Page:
After analyzing “hundreds of millions of transactions beyond the standard credit report,” Socure identified key indicators of instances where first-party fraud could be purpose-driven: 

  • “Fraudsters were found to often use newly created identity contact elements such as email, address, and phone numbers to create new accounts (oftentimes during the same week), most likely in an effort to avoid follow-on collection attempts.
  • Consumers who have two or more closed accounts associated with first-party fraud are 189 times more likely to commit fraud again.
  • The more users are on an account, the more likely first-party fraud will occur. For instance, accounts with five or more registered authorized users are 22 times more likely to be linked to fraud.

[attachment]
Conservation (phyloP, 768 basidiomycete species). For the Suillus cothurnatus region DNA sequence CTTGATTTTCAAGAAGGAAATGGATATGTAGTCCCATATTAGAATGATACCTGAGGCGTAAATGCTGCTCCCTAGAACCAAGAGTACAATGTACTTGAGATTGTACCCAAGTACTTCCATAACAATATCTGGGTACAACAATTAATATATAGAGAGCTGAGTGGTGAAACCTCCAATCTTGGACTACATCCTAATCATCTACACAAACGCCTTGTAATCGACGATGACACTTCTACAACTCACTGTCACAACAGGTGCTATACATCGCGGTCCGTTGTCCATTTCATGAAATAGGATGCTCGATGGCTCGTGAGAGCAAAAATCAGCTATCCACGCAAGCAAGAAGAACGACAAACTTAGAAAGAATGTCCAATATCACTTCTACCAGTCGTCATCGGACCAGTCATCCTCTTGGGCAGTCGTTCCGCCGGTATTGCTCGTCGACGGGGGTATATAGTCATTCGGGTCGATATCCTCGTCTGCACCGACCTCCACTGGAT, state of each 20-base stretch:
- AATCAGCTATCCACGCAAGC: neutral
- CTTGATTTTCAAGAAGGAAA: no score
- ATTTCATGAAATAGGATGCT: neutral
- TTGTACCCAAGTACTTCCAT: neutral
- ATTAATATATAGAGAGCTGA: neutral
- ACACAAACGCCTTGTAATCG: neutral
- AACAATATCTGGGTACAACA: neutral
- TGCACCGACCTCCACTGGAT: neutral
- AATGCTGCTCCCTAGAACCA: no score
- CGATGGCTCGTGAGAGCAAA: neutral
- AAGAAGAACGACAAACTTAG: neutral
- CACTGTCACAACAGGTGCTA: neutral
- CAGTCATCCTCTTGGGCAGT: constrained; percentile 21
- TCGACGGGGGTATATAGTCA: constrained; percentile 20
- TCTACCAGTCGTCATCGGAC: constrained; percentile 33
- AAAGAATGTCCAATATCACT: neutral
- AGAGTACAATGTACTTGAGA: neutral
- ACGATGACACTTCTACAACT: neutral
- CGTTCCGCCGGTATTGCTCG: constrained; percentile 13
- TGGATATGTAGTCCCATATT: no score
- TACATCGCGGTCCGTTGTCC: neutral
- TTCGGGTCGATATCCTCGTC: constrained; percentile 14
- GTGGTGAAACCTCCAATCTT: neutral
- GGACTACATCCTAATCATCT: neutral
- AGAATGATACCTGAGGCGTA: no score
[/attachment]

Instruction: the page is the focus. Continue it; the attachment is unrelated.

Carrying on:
• An account closed within 90 days from opening is three times more likely to have committed first-party fraud.”

Multiple attempts were also spread across different platforms, which could be an attempt to elude detection, according to Socure.

An Industry-Wide Approach

In order to combat increased instances of repeated fraud, Socure stated the industry was in need of a coordinated approach. 

Yesterday, October 23, the digital identity platform announced the launch of a solution, Sigma First-Party Fraud, to help institutions combat the threat. The solution is powered by the First-Party Fraud Consortium (FPFC), also launched on October 23, which is an industry-wide attempt at pooling data to detect and prevent first-party fraud.